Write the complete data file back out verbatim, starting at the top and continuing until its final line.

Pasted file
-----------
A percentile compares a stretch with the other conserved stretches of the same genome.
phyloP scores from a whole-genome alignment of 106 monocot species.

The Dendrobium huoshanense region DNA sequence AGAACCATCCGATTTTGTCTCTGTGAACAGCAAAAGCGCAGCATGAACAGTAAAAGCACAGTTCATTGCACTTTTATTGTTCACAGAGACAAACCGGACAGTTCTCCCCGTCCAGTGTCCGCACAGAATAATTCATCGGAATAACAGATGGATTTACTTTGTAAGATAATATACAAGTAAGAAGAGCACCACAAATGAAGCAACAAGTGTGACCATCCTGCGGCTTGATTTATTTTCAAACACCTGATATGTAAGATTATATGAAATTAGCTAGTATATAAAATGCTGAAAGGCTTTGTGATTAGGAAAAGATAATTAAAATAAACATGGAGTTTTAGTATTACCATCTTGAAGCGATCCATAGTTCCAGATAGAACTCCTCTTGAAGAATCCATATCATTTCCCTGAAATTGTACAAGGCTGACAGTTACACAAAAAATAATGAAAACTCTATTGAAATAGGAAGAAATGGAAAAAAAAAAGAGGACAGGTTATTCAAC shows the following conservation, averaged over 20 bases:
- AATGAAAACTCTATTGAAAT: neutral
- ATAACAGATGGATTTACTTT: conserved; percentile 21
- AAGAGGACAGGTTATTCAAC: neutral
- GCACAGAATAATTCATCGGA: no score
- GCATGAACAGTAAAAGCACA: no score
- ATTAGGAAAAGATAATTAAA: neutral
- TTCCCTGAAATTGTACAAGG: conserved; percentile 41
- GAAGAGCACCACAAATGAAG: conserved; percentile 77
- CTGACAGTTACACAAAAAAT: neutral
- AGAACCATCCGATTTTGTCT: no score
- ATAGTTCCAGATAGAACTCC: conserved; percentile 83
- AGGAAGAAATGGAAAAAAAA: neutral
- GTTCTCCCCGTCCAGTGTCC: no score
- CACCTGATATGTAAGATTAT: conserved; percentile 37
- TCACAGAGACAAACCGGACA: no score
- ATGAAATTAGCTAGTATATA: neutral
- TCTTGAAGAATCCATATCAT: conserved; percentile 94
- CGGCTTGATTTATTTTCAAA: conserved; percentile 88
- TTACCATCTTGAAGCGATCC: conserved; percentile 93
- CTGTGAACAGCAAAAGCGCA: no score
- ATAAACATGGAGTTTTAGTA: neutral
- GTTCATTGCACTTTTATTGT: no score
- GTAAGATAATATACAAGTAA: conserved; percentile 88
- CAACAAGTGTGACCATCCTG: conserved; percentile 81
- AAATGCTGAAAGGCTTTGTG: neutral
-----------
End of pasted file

A percentile compares a stretch with the other conserved stretches of the same genome.
phyloP scores from a whole-genome alignment of 106 monocot species.

The Dendrobium huoshanense region DNA sequence AGAACCATCCGATTTTGTCTCTGTGAACAGCAAAAGCGCAGCATGAACAGTAAAAGCACAGTTCATTGCACTTTTATTGTTCACAGAGACAAACCGGACAGTTCTCCCCGTCCAGTGTCCGCACAGAATAATTCATCGGAATAACAGATGGATTTACTTTGTAAGATAATATACAAGTAAGAAGAGCACCACAAATGAAGCAACAAGTGTGACCATCCTGCGGCTTGATTTATTTTCAAACACCTGATATGTAAGATTATATGAAATTAGCTAGTATATAAAATGCTGAAAGGCTTTGTGATTAGGAAAAGATAATTAAAATAAACATGGAGTTTTAGTATTACCATCTTGAAGCGATCCATAGTTCCAGATAGAACTCCTCTTGAAGAATCCATATCATTTCCCTGAAATTGTACAAGGCTGACAGTTACACAAAAAATAATGAAAACTCTATTGAAATAGGAAGAAATGGAAAAAAAAAAGAGGACAGGTTATTCAAC shows the following conservation, averaged over 20 bases:
- AATGAAAACTCTATTGAAAT: neutral
- ATAACAGATGGATTTACTTT: conserved; percentile 21
- AAGAGGACAGGTTATTCAAC: neutral
- GCACAGAATAATTCATCGGA: no score
- GCATGAACAGTAAAAGCACA: no score
- ATTAGGAAAAGATAATTAAA: neutral
- TTCCCTGAAATTGTACAAGG: conserved; percentile 41
- GAAGAGCACCACAAATGAAG: conserved; percentile 77
- CTGACAGTTACACAAAAAAT: neutral
- AGAACCATCCGATTTTGTCT: no score
- ATAGTTCCAGATAGAACTCC: conserved; percentile 83
- AGGAAGAAATGGAAAAAAAA: neutral
- GTTCTCCCCGTCCAGTGTCC: no score
- CACCTGATATGTAAGATTAT: conserved; percentile 37
- TCACAGAGACAAACCGGACA: no score
- ATGAAATTAGCTAGTATATA: neutral
- TCTTGAAGAATCCATATCAT: conserved; percentile 94
- CGGCTTGATTTATTTTCAAA: conserved; percentile 88
- TTACCATCTTGAAGCGATCC: conserved; percentile 93
- CTGTGAACAGCAAAAGCGCA: no score
- ATAAACATGGAGTTTTAGTA: neutral
- GTTCATTGCACTTTTATTGT: no score
- GTAAGATAATATACAAGTAA: conserved; percentile 88
- CAACAAGTGTGACCATCCTG: conserved; percentile 81
- AAATGCTGAAAGGCTTTGTG: neutral